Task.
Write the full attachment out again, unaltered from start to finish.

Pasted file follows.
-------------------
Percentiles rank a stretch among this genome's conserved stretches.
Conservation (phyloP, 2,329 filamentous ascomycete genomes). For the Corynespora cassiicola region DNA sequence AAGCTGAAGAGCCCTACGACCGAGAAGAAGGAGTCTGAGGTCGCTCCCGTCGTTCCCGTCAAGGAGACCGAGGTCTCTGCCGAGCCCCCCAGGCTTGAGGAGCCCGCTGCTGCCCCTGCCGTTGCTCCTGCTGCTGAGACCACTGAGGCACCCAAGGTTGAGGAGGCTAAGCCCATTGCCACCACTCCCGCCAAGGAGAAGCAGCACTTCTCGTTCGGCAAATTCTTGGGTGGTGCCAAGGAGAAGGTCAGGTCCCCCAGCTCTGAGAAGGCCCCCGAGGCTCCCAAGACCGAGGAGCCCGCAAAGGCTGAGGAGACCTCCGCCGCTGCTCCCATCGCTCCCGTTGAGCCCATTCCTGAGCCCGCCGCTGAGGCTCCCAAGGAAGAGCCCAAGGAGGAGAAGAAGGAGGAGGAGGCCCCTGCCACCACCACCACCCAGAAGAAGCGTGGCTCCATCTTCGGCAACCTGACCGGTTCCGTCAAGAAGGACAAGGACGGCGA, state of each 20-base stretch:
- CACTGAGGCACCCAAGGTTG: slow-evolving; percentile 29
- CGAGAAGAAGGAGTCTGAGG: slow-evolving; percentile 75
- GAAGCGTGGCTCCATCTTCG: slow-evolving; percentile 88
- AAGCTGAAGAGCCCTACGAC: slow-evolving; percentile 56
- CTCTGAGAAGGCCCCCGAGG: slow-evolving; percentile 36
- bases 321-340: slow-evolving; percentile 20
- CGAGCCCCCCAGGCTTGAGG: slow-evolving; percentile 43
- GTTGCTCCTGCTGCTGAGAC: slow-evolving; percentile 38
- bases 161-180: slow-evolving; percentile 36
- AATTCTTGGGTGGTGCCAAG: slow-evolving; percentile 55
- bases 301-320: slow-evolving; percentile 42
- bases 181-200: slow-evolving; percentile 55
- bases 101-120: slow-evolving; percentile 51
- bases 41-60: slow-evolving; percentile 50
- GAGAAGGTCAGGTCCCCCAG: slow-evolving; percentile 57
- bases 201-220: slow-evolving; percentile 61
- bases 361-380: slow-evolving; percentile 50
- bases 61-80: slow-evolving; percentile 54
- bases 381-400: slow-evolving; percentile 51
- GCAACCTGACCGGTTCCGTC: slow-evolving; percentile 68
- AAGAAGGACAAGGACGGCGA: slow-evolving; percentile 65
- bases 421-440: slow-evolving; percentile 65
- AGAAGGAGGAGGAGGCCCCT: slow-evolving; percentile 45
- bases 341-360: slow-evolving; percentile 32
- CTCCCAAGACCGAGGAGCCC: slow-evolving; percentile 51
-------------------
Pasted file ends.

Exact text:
Percentiles rank a stretch among this genome's conserved stretches.
Conservation (phyloP, 2,329 filamentous ascomycete genomes). For the Corynespora cassiicola region DNA sequence AAGCTGAAGAGCCCTACGACCGAGAAGAAGGAGTCTGAGGTCGCTCCCGTCGTTCCCGTCAAGGAGACCGAGGTCTCTGCCGAGCCCCCCAGGCTTGAGGAGCCCGCTGCTGCCCCTGCCGTTGCTCCTGCTGCTGAGACCACTGAGGCACCCAAGGTTGAGGAGGCTAAGCCCATTGCCACCACTCCCGCCAAGGAGAAGCAGCACTTCTCGTTCGGCAAATTCTTGGGTGGTGCCAAGGAGAAGGTCAGGTCCCCCAGCTCTGAGAAGGCCCCCGAGGCTCCCAAGACCGAGGAGCCCGCAAAGGCTGAGGAGACCTCCGCCGCTGCTCCCATCGCTCCCGTTGAGCCCATTCCTGAGCCCGCCGCTGAGGCTCCCAAGGAAGAGCCCAAGGAGGAGAAGAAGGAGGAGGAGGCCCCTGCCACCACCACCACCCAGAAGAAGCGTGGCTCCATCTTCGGCAACCTGACCGGTTCCGTCAAGAAGGACAAGGACGGCGA, state of each 20-base stretch:
- CACTGAGGCACCCAAGGTTG: slow-evolving; percentile 29
- CGAGAAGAAGGAGTCTGAGG: slow-evolving; percentile 75
- GAAGCGTGGCTCCATCTTCG: slow-evolving; percentile 88
- AAGCTGAAGAGCCCTACGAC: slow-evolving; percentile 56
- CTCTGAGAAGGCCCCCGAGG: slow-evolving; percentile 36
- bases 321-340: slow-evolving; percentile 20
- CGAGCCCCCCAGGCTTGAGG: slow-evolving; percentile 43
- GTTGCTCCTGCTGCTGAGAC: slow-evolving; percentile 38
- bases 161-180: slow-evolving; percentile 36
- AATTCTTGGGTGGTGCCAAG: slow-evolving; percentile 55
- bases 301-320: slow-evolving; percentile 42
- bases 181-200: slow-evolving; percentile 55
- bases 101-120: slow-evolving; percentile 51
- bases 41-60: slow-evolving; percentile 50
- GAGAAGGTCAGGTCCCCCAG: slow-evolving; percentile 57
- bases 201-220: slow-evolving; percentile 61
- bases 361-380: slow-evolving; percentile 50
- bases 61-80: slow-evolving; percentile 54
- bases 381-400: slow-evolving; percentile 51
- GCAACCTGACCGGTTCCGTC: slow-evolving; percentile 68
- AAGAAGGACAAGGACGGCGA: slow-evolving; percentile 65
- bases 421-440: slow-evolving; percentile 65
- AGAAGGAGGAGGAGGCCCCT: slow-evolving; percentile 45
- bases 341-360: slow-evolving; percentile 32
- CTCCCAAGACCGAGGAGCCC: slow-evolving; percentile 51